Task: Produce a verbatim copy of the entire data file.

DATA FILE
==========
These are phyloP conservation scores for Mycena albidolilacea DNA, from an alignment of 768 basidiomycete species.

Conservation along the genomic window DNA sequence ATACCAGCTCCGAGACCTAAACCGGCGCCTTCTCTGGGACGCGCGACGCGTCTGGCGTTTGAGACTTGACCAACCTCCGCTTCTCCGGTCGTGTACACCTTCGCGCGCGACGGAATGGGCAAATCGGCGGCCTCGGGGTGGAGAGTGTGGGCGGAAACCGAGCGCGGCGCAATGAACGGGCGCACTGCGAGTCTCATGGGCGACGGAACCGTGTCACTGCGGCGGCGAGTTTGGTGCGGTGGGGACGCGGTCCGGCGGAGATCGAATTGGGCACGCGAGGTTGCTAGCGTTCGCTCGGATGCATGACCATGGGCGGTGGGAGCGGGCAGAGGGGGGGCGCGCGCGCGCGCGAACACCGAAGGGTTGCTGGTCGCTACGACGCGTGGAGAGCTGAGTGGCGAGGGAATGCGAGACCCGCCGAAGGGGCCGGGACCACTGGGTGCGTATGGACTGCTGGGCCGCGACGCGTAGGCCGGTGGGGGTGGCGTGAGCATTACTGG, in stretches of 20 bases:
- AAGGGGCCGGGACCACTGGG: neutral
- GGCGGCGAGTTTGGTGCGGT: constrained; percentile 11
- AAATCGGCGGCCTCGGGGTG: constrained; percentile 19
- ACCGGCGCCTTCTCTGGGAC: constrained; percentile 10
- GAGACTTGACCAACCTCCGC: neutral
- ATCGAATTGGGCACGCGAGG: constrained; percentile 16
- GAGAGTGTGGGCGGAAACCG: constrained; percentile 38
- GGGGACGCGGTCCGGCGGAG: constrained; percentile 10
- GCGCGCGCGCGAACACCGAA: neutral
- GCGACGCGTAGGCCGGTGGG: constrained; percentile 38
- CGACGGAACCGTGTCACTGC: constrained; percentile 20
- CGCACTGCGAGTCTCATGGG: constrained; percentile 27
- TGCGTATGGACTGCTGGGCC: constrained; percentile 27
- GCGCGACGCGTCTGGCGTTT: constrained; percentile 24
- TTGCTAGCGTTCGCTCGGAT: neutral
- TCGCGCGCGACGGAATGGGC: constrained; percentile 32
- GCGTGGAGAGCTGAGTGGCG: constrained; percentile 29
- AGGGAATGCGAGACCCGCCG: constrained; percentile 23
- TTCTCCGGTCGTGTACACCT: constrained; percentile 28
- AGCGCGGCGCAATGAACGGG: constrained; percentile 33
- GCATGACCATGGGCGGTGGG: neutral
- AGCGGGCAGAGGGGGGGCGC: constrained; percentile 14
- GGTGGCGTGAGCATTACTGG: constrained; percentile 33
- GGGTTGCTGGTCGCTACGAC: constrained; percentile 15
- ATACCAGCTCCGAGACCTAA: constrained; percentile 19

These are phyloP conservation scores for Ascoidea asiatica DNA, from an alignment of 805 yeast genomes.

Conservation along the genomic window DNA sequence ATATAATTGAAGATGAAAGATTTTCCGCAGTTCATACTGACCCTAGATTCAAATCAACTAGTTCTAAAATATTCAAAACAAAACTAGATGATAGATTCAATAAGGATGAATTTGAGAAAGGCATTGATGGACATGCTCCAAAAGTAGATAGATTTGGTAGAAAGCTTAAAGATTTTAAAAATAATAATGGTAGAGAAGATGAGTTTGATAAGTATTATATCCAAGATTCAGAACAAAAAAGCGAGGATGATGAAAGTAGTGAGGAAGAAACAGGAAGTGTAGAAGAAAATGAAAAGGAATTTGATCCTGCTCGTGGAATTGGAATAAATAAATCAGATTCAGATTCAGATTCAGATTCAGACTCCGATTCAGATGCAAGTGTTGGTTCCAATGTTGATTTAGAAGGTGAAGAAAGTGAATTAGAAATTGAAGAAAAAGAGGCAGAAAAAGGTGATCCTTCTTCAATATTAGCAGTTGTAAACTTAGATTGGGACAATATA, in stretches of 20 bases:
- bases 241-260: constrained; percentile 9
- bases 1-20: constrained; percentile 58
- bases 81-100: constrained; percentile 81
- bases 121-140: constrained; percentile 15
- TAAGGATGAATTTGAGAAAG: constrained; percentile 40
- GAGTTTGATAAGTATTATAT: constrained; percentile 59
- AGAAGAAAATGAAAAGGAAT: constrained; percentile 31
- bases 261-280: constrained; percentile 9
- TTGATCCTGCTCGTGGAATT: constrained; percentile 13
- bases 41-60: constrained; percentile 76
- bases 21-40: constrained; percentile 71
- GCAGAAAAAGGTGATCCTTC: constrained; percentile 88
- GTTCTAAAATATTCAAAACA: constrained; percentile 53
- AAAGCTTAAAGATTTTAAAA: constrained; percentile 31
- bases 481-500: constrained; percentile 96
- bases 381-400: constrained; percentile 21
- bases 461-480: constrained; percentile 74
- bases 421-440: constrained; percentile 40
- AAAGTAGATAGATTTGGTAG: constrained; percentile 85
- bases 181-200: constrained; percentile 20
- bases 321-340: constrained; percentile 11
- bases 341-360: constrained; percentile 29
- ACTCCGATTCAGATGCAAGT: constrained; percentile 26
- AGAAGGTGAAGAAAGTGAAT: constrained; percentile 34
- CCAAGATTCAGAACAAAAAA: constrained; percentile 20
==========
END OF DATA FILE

These are phyloP conservation scores for Mycena albidolilacea DNA, from an alignment of 768 basidiomycete species.

Conservation along the genomic window DNA sequence ATACCAGCTCCGAGACCTAAACCGGCGCCTTCTCTGGGACGCGCGACGCGTCTGGCGTTTGAGACTTGACCAACCTCCGCTTCTCCGGTCGTGTACACCTTCGCGCGCGACGGAATGGGCAAATCGGCGGCCTCGGGGTGGAGAGTGTGGGCGGAAACCGAGCGCGGCGCAATGAACGGGCGCACTGCGAGTCTCATGGGCGACGGAACCGTGTCACTGCGGCGGCGAGTTTGGTGCGGTGGGGACGCGGTCCGGCGGAGATCGAATTGGGCACGCGAGGTTGCTAGCGTTCGCTCGGATGCATGACCATGGGCGGTGGGAGCGGGCAGAGGGGGGGCGCGCGCGCGCGCGAACACCGAAGGGTTGCTGGTCGCTACGACGCGTGGAGAGCTGAGTGGCGAGGGAATGCGAGACCCGCCGAAGGGGCCGGGACCACTGGGTGCGTATGGACTGCTGGGCCGCGACGCGTAGGCCGGTGGGGGTGGCGTGAGCATTACTGG, in stretches of 20 bases:
- AAGGGGCCGGGACCACTGGG: neutral
- GGCGGCGAGTTTGGTGCGGT: constrained; percentile 11
- AAATCGGCGGCCTCGGGGTG: constrained; percentile 19
- ACCGGCGCCTTCTCTGGGAC: constrained; percentile 10
- GAGACTTGACCAACCTCCGC: neutral
- ATCGAATTGGGCACGCGAGG: constrained; percentile 16
- GAGAGTGTGGGCGGAAACCG: constrained; percentile 38
- GGGGACGCGGTCCGGCGGAG: constrained; percentile 10
- GCGCGCGCGCGAACACCGAA: neutral
- GCGACGCGTAGGCCGGTGGG: constrained; percentile 38
- CGACGGAACCGTGTCACTGC: constrained; percentile 20
- CGCACTGCGAGTCTCATGGG: constrained; percentile 27
- TGCGTATGGACTGCTGGGCC: constrained; percentile 27
- GCGCGACGCGTCTGGCGTTT: constrained; percentile 24
- TTGCTAGCGTTCGCTCGGAT: neutral
- TCGCGCGCGACGGAATGGGC: constrained; percentile 32
- GCGTGGAGAGCTGAGTGGCG: constrained; percentile 29
- AGGGAATGCGAGACCCGCCG: constrained; percentile 23
- TTCTCCGGTCGTGTACACCT: constrained; percentile 28
- AGCGCGGCGCAATGAACGGG: constrained; percentile 33
- GCATGACCATGGGCGGTGGG: neutral
- AGCGGGCAGAGGGGGGGCGC: constrained; percentile 14
- GGTGGCGTGAGCATTACTGG: constrained; percentile 33
- GGGTTGCTGGTCGCTACGAC: constrained; percentile 15
- ATACCAGCTCCGAGACCTAA: constrained; percentile 19

These are phyloP conservation scores for Ascoidea asiatica DNA, from an alignment of 805 yeast genomes.

Conservation along the genomic window DNA sequence ATATAATTGAAGATGAAAGATTTTCCGCAGTTCATACTGACCCTAGATTCAAATCAACTAGTTCTAAAATATTCAAAACAAAACTAGATGATAGATTCAATAAGGATGAATTTGAGAAAGGCATTGATGGACATGCTCCAAAAGTAGATAGATTTGGTAGAAAGCTTAAAGATTTTAAAAATAATAATGGTAGAGAAGATGAGTTTGATAAGTATTATATCCAAGATTCAGAACAAAAAAGCGAGGATGATGAAAGTAGTGAGGAAGAAACAGGAAGTGTAGAAGAAAATGAAAAGGAATTTGATCCTGCTCGTGGAATTGGAATAAATAAATCAGATTCAGATTCAGATTCAGATTCAGACTCCGATTCAGATGCAAGTGTTGGTTCCAATGTTGATTTAGAAGGTGAAGAAAGTGAATTAGAAATTGAAGAAAAAGAGGCAGAAAAAGGTGATCCTTCTTCAATATTAGCAGTTGTAAACTTAGATTGGGACAATATA, in stretches of 20 bases:
- bases 241-260: constrained; percentile 9
- bases 1-20: constrained; percentile 58
- bases 81-100: constrained; percentile 81
- bases 121-140: constrained; percentile 15
- TAAGGATGAATTTGAGAAAG: constrained; percentile 40
- GAGTTTGATAAGTATTATAT: constrained; percentile 59
- AGAAGAAAATGAAAAGGAAT: constrained; percentile 31
- bases 261-280: constrained; percentile 9
- TTGATCCTGCTCGTGGAATT: constrained; percentile 13
- bases 41-60: constrained; percentile 76
- bases 21-40: constrained; percentile 71
- GCAGAAAAAGGTGATCCTTC: constrained; percentile 88
- GTTCTAAAATATTCAAAACA: constrained; percentile 53
- AAAGCTTAAAGATTTTAAAA: constrained; percentile 31
- bases 481-500: constrained; percentile 96
- bases 381-400: constrained; percentile 21
- bases 461-480: constrained; percentile 74
- bases 421-440: constrained; percentile 40
- AAAGTAGATAGATTTGGTAG: constrained; percentile 85
- bases 181-200: constrained; percentile 20
- bases 321-340: constrained; percentile 11
- bases 341-360: constrained; percentile 29
- ACTCCGATTCAGATGCAAGT: constrained; percentile 26
- AGAAGGTGAAGAAAGTGAAT: constrained; percentile 34
- CCAAGATTCAGAACAAAAAA: constrained; percentile 20